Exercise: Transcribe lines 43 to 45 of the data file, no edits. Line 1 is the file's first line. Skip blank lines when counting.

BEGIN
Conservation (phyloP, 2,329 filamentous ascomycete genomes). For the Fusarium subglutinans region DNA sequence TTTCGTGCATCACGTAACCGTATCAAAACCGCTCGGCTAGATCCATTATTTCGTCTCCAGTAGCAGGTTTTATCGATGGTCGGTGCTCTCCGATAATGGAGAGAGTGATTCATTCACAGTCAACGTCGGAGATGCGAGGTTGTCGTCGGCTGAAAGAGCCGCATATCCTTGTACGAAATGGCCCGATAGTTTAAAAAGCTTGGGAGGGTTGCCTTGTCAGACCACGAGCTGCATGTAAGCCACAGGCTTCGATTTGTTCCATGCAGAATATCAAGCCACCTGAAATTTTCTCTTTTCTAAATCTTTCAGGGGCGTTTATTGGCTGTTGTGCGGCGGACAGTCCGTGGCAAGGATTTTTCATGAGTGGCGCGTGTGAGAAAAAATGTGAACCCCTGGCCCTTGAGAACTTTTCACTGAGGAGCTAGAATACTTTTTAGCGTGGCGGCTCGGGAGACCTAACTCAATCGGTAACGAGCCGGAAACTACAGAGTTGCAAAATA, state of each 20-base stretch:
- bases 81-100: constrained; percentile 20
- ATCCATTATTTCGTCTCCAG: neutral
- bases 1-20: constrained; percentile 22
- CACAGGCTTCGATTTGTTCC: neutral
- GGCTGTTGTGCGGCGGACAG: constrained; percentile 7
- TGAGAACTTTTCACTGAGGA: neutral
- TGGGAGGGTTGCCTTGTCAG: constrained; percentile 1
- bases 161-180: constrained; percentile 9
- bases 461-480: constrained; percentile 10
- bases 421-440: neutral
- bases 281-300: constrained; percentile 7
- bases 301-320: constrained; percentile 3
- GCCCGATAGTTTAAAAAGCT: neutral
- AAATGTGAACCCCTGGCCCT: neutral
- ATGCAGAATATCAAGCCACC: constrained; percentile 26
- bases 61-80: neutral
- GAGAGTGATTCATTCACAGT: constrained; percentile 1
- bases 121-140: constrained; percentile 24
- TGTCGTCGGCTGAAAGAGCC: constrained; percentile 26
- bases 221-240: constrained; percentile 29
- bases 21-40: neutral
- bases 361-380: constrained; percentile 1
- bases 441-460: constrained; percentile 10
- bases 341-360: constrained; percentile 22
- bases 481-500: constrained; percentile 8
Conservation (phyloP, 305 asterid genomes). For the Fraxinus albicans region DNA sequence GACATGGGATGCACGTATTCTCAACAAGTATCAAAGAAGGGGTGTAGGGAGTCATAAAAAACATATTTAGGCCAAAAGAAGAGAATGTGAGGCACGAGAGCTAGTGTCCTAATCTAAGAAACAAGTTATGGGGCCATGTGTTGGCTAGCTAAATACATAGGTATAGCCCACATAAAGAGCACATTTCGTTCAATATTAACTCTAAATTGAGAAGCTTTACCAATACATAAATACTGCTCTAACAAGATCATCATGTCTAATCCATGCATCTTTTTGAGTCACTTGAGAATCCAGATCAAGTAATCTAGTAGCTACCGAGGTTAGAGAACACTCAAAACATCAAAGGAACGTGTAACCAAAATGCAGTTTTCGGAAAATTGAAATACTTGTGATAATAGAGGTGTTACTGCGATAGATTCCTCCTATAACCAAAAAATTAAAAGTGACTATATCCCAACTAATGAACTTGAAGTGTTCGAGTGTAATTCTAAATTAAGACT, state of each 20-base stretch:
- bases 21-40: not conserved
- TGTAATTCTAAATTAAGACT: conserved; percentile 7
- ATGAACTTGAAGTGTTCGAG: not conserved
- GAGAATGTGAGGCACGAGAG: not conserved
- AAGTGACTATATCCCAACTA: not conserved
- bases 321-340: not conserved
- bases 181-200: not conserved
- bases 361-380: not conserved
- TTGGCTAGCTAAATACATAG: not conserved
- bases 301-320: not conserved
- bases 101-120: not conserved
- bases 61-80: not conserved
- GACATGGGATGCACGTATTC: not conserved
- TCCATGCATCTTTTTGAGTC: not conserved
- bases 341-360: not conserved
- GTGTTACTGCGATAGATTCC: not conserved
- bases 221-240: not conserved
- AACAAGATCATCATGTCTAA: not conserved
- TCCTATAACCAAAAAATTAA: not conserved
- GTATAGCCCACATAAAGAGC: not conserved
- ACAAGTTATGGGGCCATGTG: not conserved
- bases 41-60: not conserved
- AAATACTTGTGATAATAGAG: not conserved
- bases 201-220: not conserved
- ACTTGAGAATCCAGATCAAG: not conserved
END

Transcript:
- GTGTTACTGCGATAGATTCC: not conserved
- bases 221-240: not conserved
- AACAAGATCATCATGTCTAA: not conserved